Okay, so technically you can't have a Q&A with a bowl game, so the title's a little misleading. But recently, the good folks at the Russell Athletic Bowl (formerly the Champs Sports Bowl) were kind enough to reach out to me for a Q&A session about Pitt's 2012 season.
I weighed in on the offense, Pitt's schedule, and best/worst case scenario for the Panthers.
Now, you can read my ramblings on this blog every day, but they also responded to a question I threw back at them. It's one that most fans are asking around bowl time - what does their bowl committee look for when selecting a team? You can check out their answer and the Q&A after the jump.First, the entire Q&A can be found here. Now, to their response about selection criteria - specifically, that of Matt Repchak, their Director of Digital Media:
Answered by Director of Digital Media Matt Repchak: There’s a bunch of different criteria that our selection committee members consider, and we don’t mandate that any one item be given more weight than others year-to-year. The most important things are team performance – who they beat and who they didn’t. We break that down a little bit further into home vs. away, record vs. ranked teams and common opponents, etc. Beyond that, we also consider some tangential items such as history (or lack thereof) in Orlando, recent bowl appearances or fan excitement. Sometimes one team and its fans can be so psyched about coming to our game that it makes the difference between they and another team with a comparable on-field resume. A lot of reporting in November and December focuses on ticket sales, but it’s somewhat misleading. We don’t talk in the room about ticket sales. We DO talk about putting together a matchup that is compelling for both sets of traveling fans as well as Orlando residents. We want to put on a game that people want to see, so "ticket sales" is somewhat reductive compared to those intentions. First and foremost, though, wins and losses are what gets a team on our radar.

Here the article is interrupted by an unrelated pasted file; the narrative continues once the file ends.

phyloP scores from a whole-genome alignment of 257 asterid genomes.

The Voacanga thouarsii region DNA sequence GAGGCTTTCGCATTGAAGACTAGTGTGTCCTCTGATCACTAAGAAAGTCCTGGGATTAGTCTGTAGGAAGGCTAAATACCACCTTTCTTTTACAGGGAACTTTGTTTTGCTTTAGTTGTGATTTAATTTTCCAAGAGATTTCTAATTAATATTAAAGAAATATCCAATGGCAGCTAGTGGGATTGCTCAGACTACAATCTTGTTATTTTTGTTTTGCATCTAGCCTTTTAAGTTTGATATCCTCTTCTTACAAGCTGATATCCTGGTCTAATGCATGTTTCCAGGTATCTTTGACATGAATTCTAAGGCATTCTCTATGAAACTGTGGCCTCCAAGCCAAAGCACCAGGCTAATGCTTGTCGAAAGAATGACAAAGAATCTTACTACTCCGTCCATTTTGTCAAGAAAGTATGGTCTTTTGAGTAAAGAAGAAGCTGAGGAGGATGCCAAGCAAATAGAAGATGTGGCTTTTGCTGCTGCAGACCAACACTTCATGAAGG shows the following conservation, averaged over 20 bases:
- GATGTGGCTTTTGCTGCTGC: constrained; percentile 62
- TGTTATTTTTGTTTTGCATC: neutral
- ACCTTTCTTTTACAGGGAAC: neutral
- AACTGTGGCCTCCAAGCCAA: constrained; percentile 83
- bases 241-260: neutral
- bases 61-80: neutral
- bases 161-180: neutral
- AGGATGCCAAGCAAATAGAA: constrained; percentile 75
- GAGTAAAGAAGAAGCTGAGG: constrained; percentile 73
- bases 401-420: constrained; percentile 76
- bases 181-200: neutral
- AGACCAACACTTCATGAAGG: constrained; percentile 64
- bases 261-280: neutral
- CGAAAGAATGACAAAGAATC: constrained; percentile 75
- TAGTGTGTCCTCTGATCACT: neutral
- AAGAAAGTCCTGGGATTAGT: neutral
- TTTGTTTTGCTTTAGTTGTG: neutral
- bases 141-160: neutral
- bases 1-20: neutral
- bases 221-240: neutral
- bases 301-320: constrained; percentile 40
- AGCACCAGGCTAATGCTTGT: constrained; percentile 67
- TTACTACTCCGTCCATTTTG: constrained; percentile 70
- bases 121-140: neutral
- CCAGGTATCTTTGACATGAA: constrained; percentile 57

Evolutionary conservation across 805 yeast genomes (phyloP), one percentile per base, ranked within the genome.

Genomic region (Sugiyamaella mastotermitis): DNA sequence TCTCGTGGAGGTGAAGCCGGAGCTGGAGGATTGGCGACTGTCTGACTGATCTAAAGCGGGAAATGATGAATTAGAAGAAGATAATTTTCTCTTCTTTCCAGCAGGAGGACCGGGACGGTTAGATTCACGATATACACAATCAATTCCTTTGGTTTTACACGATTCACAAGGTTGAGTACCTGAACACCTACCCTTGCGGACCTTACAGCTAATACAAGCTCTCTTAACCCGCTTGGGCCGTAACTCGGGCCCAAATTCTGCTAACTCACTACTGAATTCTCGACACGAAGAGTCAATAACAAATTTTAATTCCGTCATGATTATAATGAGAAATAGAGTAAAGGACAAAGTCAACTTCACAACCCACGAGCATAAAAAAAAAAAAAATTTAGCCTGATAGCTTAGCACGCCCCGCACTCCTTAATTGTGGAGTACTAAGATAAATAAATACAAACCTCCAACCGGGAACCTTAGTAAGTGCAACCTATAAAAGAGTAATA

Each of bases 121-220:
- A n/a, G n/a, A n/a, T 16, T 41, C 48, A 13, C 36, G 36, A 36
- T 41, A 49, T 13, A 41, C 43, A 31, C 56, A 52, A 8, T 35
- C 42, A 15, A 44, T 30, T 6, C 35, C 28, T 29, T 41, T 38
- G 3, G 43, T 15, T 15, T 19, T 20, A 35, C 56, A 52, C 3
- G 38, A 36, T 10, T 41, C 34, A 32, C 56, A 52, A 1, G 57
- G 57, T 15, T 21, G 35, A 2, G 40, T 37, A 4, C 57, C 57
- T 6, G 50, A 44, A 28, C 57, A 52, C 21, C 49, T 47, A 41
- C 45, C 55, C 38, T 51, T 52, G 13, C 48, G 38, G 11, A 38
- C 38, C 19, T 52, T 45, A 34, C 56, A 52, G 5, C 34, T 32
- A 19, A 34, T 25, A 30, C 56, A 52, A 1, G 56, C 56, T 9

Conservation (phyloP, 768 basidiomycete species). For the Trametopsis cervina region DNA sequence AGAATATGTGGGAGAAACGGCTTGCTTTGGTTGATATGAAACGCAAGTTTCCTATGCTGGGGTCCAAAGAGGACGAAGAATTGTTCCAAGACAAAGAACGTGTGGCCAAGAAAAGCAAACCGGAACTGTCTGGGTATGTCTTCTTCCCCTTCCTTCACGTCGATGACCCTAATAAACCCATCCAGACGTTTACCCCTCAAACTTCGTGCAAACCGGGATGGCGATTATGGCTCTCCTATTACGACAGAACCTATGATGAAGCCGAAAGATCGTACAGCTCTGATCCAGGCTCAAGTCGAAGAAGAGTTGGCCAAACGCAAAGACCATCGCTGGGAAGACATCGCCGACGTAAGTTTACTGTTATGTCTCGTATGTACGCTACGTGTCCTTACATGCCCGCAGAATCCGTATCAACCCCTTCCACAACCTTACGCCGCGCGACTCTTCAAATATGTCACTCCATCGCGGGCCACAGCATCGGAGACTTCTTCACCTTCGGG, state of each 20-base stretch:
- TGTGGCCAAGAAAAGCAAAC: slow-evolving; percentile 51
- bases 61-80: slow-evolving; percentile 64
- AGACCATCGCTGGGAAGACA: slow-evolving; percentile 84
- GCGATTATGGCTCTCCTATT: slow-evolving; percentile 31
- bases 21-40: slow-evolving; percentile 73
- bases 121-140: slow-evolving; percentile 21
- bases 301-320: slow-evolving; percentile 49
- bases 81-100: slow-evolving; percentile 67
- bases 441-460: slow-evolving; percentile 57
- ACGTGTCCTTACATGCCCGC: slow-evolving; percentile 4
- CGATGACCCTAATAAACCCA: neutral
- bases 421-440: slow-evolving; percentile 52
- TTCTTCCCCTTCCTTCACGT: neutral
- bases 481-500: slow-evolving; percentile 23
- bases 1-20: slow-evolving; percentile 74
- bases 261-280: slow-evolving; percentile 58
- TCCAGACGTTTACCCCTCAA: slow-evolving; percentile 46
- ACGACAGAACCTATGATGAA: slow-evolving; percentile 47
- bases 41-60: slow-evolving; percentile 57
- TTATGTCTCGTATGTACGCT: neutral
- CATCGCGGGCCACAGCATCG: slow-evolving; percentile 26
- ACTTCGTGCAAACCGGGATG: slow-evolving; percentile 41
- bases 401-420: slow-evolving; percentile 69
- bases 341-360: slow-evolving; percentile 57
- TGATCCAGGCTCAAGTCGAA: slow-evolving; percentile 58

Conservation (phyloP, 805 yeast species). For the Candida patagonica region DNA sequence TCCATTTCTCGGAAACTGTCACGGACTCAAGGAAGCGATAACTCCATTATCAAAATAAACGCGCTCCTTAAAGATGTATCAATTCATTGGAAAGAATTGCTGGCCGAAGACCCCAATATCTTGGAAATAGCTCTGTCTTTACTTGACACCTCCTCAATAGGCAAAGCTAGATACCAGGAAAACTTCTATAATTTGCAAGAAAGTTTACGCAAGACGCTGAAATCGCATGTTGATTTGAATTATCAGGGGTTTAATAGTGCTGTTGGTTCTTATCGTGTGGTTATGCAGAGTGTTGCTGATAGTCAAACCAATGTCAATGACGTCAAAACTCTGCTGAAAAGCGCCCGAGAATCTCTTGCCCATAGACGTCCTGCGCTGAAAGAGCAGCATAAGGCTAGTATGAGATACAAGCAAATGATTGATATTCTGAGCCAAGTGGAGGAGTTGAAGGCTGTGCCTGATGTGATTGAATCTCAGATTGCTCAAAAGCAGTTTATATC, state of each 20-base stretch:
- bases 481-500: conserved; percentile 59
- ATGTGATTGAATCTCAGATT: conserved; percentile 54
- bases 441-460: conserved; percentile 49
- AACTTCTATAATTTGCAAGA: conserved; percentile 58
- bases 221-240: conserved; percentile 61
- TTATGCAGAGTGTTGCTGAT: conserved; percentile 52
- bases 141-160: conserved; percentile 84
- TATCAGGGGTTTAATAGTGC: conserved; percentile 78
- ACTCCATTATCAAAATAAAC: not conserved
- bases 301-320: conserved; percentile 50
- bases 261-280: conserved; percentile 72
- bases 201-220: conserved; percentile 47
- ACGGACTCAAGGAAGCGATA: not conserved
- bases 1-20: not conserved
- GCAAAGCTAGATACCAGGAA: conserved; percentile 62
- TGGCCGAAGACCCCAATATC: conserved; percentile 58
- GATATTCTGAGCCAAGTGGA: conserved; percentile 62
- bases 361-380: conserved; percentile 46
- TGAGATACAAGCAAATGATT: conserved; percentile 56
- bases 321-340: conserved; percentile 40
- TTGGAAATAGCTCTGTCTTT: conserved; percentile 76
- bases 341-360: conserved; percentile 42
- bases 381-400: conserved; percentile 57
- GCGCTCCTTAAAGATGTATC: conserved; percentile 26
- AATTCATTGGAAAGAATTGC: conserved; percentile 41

Fairly interesting stuff about the ticket sales maybe not playing into it quite as much as we think. The thing I'll say, though, is that while on-field performance definitely matters, the part about a compelling matchup counts as well, as he states.
Bottom line is that even if Pitt finished second in the conference, they're not guaranteed for this slot. An 8-4 Pitt team could easily be beaten out by a 7-5 squad if they have some star players worth seeing or if their opponent could be considered somewhat of a rival.
But regardless, I really think Pitt could have a shot at this game. They've got some star power with Ray Graham if he's healthy and Pitt is a good brand name in Florida where Dave Wannstedt really made some inroads in recruiting. But we're a long way from talking about bowl matchups, so we'll cross that bridge when we come to it.
The good news? Notre Dame is no longer eligible to take the Big East's bid since they went to the game last season.